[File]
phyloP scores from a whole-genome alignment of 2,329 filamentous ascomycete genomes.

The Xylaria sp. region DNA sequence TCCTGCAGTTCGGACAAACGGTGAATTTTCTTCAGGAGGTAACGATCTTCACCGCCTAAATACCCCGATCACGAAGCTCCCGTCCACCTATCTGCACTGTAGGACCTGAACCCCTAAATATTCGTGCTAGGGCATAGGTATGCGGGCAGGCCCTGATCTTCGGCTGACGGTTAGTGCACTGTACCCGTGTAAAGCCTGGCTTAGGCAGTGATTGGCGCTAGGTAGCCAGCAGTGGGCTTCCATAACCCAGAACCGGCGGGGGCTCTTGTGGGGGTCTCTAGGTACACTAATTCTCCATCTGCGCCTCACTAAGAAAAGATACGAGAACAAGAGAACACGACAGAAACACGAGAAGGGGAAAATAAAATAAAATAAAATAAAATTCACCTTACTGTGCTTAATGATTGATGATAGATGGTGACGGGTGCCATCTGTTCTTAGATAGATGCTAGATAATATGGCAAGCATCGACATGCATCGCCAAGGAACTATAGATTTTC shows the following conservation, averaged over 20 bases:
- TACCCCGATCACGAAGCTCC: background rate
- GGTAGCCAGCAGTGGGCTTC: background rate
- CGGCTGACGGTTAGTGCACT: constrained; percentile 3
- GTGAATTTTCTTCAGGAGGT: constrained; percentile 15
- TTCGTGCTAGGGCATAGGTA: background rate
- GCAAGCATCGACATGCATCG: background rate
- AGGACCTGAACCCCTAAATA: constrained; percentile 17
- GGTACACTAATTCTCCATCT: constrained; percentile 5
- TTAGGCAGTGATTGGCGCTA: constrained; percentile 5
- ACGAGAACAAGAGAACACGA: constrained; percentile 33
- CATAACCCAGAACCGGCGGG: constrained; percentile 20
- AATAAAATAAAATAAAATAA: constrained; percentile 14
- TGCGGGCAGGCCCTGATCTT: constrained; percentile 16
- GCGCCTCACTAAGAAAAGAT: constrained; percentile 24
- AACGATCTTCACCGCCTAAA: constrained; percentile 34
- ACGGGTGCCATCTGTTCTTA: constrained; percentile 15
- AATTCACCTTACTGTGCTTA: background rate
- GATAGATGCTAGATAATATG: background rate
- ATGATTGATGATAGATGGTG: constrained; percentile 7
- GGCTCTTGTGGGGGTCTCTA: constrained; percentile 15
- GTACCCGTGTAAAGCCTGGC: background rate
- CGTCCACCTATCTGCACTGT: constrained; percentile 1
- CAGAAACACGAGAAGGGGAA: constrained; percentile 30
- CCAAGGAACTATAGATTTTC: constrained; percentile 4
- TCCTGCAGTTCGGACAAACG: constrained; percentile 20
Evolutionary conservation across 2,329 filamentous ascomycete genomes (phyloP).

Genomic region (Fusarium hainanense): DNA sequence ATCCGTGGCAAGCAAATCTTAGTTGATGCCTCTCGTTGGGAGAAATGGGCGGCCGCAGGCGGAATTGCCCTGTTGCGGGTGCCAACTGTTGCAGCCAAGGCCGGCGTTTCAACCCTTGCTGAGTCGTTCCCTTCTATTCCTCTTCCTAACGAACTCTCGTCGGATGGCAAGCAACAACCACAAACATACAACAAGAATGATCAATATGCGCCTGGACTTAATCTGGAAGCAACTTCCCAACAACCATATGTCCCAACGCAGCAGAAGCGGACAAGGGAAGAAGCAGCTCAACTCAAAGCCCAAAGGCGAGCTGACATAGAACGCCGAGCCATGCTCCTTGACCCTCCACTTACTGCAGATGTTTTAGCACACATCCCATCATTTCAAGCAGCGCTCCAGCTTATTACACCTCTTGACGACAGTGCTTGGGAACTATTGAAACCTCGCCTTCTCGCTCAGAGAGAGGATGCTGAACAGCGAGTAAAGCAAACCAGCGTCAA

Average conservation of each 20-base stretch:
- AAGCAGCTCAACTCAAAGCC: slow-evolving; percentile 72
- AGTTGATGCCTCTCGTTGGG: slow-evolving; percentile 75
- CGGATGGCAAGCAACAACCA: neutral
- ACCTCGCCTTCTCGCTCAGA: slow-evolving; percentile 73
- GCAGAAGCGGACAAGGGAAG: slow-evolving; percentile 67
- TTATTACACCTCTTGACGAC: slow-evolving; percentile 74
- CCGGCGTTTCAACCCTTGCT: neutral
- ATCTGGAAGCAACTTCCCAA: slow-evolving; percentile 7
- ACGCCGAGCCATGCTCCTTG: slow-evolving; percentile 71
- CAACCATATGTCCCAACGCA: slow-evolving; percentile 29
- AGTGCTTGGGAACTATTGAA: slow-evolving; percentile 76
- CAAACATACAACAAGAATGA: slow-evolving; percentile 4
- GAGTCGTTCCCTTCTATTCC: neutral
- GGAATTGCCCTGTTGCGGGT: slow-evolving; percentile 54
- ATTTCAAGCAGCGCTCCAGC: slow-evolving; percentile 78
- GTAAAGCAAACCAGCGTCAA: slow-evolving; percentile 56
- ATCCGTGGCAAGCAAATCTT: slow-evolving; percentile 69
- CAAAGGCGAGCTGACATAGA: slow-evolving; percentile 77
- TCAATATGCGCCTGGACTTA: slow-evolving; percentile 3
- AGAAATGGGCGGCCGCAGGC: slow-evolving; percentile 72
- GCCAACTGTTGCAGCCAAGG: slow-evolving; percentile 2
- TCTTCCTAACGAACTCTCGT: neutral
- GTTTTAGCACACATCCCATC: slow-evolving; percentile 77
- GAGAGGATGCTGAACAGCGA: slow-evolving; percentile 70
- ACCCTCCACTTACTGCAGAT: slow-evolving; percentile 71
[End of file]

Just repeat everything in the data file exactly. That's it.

phyloP scores from a whole-genome alignment of 2,329 filamentous ascomycete genomes.

The Xylaria sp. region DNA sequence TCCTGCAGTTCGGACAAACGGTGAATTTTCTTCAGGAGGTAACGATCTTCACCGCCTAAATACCCCGATCACGAAGCTCCCGTCCACCTATCTGCACTGTAGGACCTGAACCCCTAAATATTCGTGCTAGGGCATAGGTATGCGGGCAGGCCCTGATCTTCGGCTGACGGTTAGTGCACTGTACCCGTGTAAAGCCTGGCTTAGGCAGTGATTGGCGCTAGGTAGCCAGCAGTGGGCTTCCATAACCCAGAACCGGCGGGGGCTCTTGTGGGGGTCTCTAGGTACACTAATTCTCCATCTGCGCCTCACTAAGAAAAGATACGAGAACAAGAGAACACGACAGAAACACGAGAAGGGGAAAATAAAATAAAATAAAATAAAATTCACCTTACTGTGCTTAATGATTGATGATAGATGGTGACGGGTGCCATCTGTTCTTAGATAGATGCTAGATAATATGGCAAGCATCGACATGCATCGCCAAGGAACTATAGATTTTC shows the following conservation, averaged over 20 bases:
- TACCCCGATCACGAAGCTCC: background rate
- GGTAGCCAGCAGTGGGCTTC: background rate
- CGGCTGACGGTTAGTGCACT: constrained; percentile 3
- GTGAATTTTCTTCAGGAGGT: constrained; percentile 15
- TTCGTGCTAGGGCATAGGTA: background rate
- GCAAGCATCGACATGCATCG: background rate
- AGGACCTGAACCCCTAAATA: constrained; percentile 17
- GGTACACTAATTCTCCATCT: constrained; percentile 5
- TTAGGCAGTGATTGGCGCTA: constrained; percentile 5
- ACGAGAACAAGAGAACACGA: constrained; percentile 33
- CATAACCCAGAACCGGCGGG: constrained; percentile 20
- AATAAAATAAAATAAAATAA: constrained; percentile 14
- TGCGGGCAGGCCCTGATCTT: constrained; percentile 16
- GCGCCTCACTAAGAAAAGAT: constrained; percentile 24
- AACGATCTTCACCGCCTAAA: constrained; percentile 34
- ACGGGTGCCATCTGTTCTTA: constrained; percentile 15
- AATTCACCTTACTGTGCTTA: background rate
- GATAGATGCTAGATAATATG: background rate
- ATGATTGATGATAGATGGTG: constrained; percentile 7
- GGCTCTTGTGGGGGTCTCTA: constrained; percentile 15
- GTACCCGTGTAAAGCCTGGC: background rate
- CGTCCACCTATCTGCACTGT: constrained; percentile 1
- CAGAAACACGAGAAGGGGAA: constrained; percentile 30
- CCAAGGAACTATAGATTTTC: constrained; percentile 4
- TCCTGCAGTTCGGACAAACG: constrained; percentile 20
Evolutionary conservation across 2,329 filamentous ascomycete genomes (phyloP).

Genomic region (Fusarium hainanense): DNA sequence ATCCGTGGCAAGCAAATCTTAGTTGATGCCTCTCGTTGGGAGAAATGGGCGGCCGCAGGCGGAATTGCCCTGTTGCGGGTGCCAACTGTTGCAGCCAAGGCCGGCGTTTCAACCCTTGCTGAGTCGTTCCCTTCTATTCCTCTTCCTAACGAACTCTCGTCGGATGGCAAGCAACAACCACAAACATACAACAAGAATGATCAATATGCGCCTGGACTTAATCTGGAAGCAACTTCCCAACAACCATATGTCCCAACGCAGCAGAAGCGGACAAGGGAAGAAGCAGCTCAACTCAAAGCCCAAAGGCGAGCTGACATAGAACGCCGAGCCATGCTCCTTGACCCTCCACTTACTGCAGATGTTTTAGCACACATCCCATCATTTCAAGCAGCGCTCCAGCTTATTACACCTCTTGACGACAGTGCTTGGGAACTATTGAAACCTCGCCTTCTCGCTCAGAGAGAGGATGCTGAACAGCGAGTAAAGCAAACCAGCGTCAA

Average conservation of each 20-base stretch:
- AAGCAGCTCAACTCAAAGCC: slow-evolving; percentile 72
- AGTTGATGCCTCTCGTTGGG: slow-evolving; percentile 75
- CGGATGGCAAGCAACAACCA: neutral
- ACCTCGCCTTCTCGCTCAGA: slow-evolving; percentile 73
- GCAGAAGCGGACAAGGGAAG: slow-evolving; percentile 67
- TTATTACACCTCTTGACGAC: slow-evolving; percentile 74
- CCGGCGTTTCAACCCTTGCT: neutral
- ATCTGGAAGCAACTTCCCAA: slow-evolving; percentile 7
- ACGCCGAGCCATGCTCCTTG: slow-evolving; percentile 71
- CAACCATATGTCCCAACGCA: slow-evolving; percentile 29
- AGTGCTTGGGAACTATTGAA: slow-evolving; percentile 76
- CAAACATACAACAAGAATGA: slow-evolving; percentile 4
- GAGTCGTTCCCTTCTATTCC: neutral
- GGAATTGCCCTGTTGCGGGT: slow-evolving; percentile 54
- ATTTCAAGCAGCGCTCCAGC: slow-evolving; percentile 78
- GTAAAGCAAACCAGCGTCAA: slow-evolving; percentile 56
- ATCCGTGGCAAGCAAATCTT: slow-evolving; percentile 69
- CAAAGGCGAGCTGACATAGA: slow-evolving; percentile 77
- TCAATATGCGCCTGGACTTA: slow-evolving; percentile 3
- AGAAATGGGCGGCCGCAGGC: slow-evolving; percentile 72
- GCCAACTGTTGCAGCCAAGG: slow-evolving; percentile 2
- TCTTCCTAACGAACTCTCGT: neutral
- GTTTTAGCACACATCCCATC: slow-evolving; percentile 77
- GAGAGGATGCTGAACAGCGA: slow-evolving; percentile 70
- ACCCTCCACTTACTGCAGAT: slow-evolving; percentile 71